The appeal of this genre lies in the suspense: the building menace from unreliable narrators and unpredictable characters keep the reader turning page after page. These novels allow the reader to peek behind the curtain into the complex psychological worlds that are marriages and friendships. They give the reader something to discuss when finished and gossiping readers create a good market for a book.
Paula Hawkins had phenomenal success last year with her psychological thriller The Girl on the Train but all she did was fill a gap created in the market by Gillian Flynn’s Gone Girl the year before. This year’s big success in this genre has been Behind Closed Doors by B.A. Paris (Harlequin, February 2016) but The Widow, a debut by Fiona Barton (Bantam Press, September 2016), is also tipped to do extremely well.
The success of TV shows such as Downton Abbey show how this genre just keeps on growing. Brought about perhaps by the speed with which the tech industry is progressing, readers want to be taken back to a different time when things were slower. They want rich, layered novels, often with multiple strands to the storyline. With several 100-year anniversaries of 1st World War battles taking place this year and the 70th anniversary of VJ day also taking place, the twentieth century offers rich pickings for good historical fiction. Devotion by Louisa Young (Borough Press, June 2016) is just one example. It portrays love and war in fascist Rome.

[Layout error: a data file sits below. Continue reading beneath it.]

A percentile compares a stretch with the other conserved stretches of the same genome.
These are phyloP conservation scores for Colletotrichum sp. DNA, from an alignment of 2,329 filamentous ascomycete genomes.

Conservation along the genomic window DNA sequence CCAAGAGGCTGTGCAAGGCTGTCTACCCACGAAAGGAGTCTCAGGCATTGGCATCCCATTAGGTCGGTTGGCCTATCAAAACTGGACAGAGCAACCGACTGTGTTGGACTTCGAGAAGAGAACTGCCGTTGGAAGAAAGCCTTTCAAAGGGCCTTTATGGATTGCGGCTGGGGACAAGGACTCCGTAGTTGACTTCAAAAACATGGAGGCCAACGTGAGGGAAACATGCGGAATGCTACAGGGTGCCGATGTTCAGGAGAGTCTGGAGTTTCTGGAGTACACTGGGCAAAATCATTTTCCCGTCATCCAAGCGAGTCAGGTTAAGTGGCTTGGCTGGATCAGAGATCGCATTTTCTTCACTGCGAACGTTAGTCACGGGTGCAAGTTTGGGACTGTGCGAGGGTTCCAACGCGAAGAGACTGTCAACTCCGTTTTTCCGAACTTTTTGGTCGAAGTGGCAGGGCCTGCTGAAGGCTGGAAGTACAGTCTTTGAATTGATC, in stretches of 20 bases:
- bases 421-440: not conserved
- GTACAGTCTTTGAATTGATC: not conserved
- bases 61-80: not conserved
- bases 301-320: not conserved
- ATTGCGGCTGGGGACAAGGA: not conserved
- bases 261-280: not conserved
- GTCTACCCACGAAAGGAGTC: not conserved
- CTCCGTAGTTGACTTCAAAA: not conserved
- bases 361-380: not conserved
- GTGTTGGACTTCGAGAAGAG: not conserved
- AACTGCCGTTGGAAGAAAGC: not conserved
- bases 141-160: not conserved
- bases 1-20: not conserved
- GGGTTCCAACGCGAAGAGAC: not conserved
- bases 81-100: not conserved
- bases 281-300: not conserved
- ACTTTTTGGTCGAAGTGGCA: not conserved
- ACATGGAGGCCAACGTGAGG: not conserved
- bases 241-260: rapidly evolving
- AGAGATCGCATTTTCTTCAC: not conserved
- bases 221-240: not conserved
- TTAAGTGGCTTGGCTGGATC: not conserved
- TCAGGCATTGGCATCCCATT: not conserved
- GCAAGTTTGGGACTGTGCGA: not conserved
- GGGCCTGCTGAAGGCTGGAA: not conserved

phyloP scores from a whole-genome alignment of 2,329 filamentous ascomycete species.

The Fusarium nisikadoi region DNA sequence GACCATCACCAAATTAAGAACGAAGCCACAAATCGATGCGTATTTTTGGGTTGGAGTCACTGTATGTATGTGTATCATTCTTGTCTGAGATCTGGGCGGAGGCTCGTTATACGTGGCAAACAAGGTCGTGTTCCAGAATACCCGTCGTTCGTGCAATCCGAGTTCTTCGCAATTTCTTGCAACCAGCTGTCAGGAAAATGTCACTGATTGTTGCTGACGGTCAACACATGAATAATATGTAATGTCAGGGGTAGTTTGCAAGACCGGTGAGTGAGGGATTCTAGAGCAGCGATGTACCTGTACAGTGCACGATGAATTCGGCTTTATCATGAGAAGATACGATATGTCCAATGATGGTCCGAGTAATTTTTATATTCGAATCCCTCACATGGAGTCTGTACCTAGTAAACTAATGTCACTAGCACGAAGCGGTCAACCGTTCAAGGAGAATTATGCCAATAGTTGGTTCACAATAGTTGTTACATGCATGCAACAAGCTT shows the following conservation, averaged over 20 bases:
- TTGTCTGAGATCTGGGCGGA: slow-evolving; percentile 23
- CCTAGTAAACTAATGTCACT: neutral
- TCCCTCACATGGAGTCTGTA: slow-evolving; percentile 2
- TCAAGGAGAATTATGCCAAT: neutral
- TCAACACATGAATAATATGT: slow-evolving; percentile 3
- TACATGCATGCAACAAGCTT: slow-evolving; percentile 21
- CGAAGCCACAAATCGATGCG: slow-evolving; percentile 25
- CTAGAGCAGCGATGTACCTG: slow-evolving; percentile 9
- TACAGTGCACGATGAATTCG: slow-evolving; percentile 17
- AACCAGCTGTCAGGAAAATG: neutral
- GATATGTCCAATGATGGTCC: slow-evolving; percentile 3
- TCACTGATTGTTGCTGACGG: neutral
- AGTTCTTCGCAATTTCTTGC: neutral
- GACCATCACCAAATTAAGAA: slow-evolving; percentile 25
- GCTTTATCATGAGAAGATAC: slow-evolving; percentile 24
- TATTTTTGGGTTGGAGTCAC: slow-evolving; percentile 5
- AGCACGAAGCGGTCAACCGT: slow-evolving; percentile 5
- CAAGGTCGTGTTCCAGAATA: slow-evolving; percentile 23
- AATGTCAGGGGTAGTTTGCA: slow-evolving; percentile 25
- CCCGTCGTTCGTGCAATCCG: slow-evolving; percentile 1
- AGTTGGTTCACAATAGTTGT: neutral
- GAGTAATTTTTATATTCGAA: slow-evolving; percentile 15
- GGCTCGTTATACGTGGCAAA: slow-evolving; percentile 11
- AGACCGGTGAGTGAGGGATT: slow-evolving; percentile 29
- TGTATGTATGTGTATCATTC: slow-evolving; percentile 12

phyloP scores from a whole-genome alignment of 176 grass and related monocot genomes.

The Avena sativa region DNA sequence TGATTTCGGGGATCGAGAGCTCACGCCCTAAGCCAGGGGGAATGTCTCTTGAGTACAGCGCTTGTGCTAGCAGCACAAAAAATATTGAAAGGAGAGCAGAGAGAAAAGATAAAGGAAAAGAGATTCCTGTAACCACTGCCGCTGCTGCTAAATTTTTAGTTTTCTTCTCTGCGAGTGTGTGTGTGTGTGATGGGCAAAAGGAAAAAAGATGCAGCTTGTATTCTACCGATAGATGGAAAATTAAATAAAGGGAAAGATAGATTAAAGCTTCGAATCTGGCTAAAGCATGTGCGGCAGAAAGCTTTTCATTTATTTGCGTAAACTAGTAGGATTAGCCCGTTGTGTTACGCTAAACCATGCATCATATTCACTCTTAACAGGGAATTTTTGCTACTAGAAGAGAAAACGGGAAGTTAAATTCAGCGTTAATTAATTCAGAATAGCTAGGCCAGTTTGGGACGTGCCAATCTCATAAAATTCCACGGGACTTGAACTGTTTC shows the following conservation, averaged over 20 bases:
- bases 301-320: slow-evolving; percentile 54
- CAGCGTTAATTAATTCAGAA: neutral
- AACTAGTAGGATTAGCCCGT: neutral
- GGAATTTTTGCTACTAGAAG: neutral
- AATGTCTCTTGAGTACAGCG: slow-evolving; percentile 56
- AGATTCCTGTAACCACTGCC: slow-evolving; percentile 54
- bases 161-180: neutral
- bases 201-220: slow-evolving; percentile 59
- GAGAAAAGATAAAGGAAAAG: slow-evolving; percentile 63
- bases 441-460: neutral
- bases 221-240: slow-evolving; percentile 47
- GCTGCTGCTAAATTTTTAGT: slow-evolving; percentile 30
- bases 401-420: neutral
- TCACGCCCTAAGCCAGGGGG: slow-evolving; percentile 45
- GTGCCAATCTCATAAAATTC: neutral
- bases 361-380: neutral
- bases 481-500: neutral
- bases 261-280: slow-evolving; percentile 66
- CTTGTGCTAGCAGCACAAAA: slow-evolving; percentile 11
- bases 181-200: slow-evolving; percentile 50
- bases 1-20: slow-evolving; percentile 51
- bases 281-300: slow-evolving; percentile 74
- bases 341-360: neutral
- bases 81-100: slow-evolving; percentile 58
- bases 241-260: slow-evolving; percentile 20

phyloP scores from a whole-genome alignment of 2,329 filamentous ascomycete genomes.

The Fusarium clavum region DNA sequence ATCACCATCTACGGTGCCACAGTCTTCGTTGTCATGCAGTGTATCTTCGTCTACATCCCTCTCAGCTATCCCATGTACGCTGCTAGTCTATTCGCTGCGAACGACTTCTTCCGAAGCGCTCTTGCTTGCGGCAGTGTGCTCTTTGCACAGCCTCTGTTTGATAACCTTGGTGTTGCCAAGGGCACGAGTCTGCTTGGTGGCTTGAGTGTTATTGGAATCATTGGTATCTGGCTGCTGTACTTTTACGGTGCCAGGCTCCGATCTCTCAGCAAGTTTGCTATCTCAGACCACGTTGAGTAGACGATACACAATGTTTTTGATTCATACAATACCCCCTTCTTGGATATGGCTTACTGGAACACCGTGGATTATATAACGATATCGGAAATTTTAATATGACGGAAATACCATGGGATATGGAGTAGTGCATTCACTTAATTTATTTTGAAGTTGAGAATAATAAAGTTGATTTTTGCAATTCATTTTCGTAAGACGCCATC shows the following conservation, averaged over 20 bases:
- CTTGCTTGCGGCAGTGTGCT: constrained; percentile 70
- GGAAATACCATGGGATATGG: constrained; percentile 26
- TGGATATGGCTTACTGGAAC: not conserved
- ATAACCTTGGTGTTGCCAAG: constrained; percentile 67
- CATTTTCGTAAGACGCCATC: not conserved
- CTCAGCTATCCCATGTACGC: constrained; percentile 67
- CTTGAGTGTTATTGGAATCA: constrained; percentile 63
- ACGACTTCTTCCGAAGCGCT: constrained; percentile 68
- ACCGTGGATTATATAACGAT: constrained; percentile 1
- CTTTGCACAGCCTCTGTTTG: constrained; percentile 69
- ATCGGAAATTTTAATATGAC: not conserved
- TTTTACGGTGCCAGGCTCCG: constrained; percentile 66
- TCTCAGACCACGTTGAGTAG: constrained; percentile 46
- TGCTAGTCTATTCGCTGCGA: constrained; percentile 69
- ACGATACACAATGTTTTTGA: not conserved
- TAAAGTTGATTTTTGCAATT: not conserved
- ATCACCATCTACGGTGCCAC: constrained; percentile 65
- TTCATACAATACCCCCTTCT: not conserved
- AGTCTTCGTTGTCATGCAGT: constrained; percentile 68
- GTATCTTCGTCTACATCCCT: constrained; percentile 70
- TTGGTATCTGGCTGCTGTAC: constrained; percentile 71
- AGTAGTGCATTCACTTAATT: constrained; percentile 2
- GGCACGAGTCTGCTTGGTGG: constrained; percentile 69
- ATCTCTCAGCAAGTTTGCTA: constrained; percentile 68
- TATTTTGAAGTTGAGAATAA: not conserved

Readers want to be educated and this genre can do just that. A Quiet Life by Natasha Walter (Borough Press, June 2016) is inspired by Melinda Marling, the wife of Cambridge spy Donald Maclean. It’s a heart-stopping cold war thriller and a profound study of one woman’s struggle for survival.
Cutsey Cup Cake novels
This genre trend just never ends. It began with Jenny Colgan (who remains a key player) but the list of authors has widened to such names as Rosie Blake and Claire Dowling. These books are cosy and comforting at a time when so much is up in the air in real life. They are also always cheap on Kindle, so are perfect for summer holiday reading. This year’s must-have is Modern Lovers by Emma Straub (Michael Joseph, June 2016).